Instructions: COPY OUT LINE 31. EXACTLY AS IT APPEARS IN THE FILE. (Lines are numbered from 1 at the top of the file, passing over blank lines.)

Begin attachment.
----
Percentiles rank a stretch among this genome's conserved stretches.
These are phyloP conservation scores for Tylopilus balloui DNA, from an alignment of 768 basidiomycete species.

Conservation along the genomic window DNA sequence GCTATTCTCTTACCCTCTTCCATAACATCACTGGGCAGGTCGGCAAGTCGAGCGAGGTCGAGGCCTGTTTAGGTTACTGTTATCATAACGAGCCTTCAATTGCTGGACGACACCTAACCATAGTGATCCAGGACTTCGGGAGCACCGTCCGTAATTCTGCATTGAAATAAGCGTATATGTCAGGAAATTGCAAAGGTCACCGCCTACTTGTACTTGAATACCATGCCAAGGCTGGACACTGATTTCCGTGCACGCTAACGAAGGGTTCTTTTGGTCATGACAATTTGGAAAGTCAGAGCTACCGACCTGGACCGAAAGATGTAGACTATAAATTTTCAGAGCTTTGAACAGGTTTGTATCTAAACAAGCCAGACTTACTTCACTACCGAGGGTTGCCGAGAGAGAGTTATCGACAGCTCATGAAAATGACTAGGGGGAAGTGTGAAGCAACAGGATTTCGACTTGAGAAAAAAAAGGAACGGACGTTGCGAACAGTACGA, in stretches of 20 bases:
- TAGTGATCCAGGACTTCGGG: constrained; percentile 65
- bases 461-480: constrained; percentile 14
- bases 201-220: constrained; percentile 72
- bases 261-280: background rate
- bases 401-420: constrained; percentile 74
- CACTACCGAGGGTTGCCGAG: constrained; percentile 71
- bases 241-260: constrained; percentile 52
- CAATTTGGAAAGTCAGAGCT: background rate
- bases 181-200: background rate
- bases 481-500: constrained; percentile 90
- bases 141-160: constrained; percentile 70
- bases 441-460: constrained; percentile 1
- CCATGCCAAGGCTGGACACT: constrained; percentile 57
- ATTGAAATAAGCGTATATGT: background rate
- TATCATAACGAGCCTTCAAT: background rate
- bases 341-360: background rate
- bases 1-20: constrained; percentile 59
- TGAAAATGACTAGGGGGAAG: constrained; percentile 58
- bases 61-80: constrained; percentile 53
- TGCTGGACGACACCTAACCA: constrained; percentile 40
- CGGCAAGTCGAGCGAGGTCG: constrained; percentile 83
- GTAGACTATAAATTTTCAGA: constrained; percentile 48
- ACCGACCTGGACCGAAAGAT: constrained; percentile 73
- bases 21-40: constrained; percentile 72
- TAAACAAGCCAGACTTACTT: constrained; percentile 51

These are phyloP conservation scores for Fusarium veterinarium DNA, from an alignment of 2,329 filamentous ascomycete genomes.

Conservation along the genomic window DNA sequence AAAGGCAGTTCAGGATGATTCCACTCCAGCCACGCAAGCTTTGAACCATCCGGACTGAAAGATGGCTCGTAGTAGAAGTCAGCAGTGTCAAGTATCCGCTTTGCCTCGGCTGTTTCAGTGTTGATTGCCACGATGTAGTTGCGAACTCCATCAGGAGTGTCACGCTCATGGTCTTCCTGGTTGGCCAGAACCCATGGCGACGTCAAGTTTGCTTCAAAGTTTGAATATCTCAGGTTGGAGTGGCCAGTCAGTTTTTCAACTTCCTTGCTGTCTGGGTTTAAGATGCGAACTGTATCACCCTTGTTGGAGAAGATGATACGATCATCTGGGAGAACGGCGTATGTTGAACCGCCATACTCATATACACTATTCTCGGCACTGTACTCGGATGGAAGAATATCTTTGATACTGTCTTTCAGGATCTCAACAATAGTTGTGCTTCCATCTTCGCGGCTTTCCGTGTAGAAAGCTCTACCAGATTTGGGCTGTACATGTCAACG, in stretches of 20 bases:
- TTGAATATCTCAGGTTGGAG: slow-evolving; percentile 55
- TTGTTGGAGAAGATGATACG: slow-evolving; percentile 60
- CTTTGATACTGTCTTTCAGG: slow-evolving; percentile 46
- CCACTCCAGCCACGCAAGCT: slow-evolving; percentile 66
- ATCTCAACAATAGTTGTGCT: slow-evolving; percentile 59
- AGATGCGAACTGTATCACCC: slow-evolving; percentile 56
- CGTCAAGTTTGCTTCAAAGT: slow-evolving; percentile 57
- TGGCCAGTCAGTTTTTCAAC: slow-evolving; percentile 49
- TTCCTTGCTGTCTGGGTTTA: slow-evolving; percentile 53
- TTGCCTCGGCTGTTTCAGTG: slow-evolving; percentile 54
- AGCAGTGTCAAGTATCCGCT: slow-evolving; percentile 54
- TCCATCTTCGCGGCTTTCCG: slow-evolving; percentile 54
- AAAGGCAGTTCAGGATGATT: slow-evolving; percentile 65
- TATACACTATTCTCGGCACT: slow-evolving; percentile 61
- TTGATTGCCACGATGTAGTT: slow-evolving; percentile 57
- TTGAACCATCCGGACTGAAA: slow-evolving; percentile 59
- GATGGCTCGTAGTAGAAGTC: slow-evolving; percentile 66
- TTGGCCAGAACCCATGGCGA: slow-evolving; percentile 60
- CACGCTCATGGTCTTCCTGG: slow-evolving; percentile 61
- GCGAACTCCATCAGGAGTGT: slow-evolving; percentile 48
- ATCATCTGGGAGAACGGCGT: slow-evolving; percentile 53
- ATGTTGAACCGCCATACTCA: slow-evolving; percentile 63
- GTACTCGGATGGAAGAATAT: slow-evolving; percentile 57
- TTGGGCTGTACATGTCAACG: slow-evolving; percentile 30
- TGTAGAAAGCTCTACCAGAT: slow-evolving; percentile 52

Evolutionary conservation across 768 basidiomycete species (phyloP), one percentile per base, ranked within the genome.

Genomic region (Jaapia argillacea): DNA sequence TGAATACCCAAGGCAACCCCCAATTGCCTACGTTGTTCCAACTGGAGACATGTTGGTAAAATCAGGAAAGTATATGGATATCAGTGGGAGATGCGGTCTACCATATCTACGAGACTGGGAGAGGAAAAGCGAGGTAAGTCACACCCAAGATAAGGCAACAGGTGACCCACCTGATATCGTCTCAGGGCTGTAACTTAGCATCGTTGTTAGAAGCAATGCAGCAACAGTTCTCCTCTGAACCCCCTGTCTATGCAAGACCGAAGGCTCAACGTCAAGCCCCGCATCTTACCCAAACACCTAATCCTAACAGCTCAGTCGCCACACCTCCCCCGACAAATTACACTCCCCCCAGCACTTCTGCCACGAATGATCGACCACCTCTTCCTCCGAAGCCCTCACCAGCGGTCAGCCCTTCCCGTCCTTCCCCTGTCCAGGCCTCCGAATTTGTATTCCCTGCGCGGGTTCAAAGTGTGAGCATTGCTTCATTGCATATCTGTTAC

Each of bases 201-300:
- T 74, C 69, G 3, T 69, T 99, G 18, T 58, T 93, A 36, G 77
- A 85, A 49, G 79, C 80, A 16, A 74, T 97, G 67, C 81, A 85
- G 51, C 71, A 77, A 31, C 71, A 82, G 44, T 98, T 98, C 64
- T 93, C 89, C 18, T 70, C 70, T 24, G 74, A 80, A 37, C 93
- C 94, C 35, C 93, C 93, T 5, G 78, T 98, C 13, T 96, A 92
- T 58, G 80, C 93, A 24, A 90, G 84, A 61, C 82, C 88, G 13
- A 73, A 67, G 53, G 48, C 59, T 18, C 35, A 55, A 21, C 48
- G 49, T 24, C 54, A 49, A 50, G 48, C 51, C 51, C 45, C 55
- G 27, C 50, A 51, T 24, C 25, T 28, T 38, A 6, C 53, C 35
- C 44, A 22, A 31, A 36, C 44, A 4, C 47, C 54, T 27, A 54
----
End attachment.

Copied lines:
- TTGAATATCTCAGGTTGGAG: slow-evolving; percentile 55